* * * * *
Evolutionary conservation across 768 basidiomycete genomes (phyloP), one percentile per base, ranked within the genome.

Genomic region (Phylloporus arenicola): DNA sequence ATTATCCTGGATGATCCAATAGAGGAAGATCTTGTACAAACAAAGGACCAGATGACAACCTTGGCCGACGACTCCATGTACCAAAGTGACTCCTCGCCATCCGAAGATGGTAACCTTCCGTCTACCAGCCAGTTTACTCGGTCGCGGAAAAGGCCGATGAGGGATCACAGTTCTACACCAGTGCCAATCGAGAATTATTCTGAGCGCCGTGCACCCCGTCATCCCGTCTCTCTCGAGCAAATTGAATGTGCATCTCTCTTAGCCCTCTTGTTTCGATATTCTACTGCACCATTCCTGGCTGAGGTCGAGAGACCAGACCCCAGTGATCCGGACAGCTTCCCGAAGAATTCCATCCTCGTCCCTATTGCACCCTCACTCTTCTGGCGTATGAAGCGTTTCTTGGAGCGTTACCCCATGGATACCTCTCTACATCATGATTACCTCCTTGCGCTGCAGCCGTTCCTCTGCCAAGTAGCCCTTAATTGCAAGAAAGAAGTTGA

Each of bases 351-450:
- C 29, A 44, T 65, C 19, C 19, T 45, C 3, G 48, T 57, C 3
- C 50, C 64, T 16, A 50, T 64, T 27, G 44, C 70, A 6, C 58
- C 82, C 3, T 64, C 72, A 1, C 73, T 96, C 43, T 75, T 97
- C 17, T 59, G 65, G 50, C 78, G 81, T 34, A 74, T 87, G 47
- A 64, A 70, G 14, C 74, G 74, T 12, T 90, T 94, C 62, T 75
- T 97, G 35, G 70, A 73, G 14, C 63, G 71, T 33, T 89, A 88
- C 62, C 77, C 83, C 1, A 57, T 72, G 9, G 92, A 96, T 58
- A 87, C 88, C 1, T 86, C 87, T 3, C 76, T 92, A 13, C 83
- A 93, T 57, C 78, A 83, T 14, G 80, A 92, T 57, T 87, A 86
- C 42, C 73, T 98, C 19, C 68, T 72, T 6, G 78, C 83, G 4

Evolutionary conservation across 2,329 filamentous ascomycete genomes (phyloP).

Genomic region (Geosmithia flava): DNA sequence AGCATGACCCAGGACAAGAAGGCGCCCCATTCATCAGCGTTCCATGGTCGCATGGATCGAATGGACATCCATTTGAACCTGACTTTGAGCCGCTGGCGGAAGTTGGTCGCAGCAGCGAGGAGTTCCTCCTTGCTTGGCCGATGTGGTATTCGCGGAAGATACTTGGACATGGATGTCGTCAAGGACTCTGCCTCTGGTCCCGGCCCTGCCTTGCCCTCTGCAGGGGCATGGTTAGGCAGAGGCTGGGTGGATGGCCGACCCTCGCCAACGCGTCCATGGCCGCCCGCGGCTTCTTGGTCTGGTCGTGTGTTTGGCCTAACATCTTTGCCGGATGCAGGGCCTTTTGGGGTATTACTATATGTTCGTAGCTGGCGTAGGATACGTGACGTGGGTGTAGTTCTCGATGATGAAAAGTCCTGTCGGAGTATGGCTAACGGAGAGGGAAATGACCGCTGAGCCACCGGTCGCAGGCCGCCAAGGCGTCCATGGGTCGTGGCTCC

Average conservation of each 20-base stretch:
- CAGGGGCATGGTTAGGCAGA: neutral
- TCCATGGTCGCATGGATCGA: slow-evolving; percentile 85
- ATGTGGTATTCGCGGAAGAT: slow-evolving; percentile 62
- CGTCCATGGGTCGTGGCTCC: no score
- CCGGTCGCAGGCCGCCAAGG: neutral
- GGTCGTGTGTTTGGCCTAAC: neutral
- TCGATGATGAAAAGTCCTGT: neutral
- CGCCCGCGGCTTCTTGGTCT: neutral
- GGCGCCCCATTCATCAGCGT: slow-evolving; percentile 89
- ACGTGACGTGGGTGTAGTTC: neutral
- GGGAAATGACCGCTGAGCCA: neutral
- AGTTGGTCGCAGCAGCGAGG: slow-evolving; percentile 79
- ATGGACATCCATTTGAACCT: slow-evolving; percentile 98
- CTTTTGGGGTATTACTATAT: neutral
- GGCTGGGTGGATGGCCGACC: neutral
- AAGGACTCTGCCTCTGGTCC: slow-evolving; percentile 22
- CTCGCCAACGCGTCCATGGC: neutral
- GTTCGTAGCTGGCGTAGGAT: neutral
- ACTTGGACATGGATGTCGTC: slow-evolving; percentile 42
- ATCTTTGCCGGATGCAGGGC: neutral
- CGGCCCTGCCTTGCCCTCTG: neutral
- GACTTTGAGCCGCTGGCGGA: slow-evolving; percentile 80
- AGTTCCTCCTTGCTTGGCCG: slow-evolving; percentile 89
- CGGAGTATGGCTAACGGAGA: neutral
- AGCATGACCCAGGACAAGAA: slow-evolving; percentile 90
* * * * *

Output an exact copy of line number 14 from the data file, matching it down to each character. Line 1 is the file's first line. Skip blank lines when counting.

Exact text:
Evolutionary conservation across 2,329 filamentous ascomycete genomes (phyloP).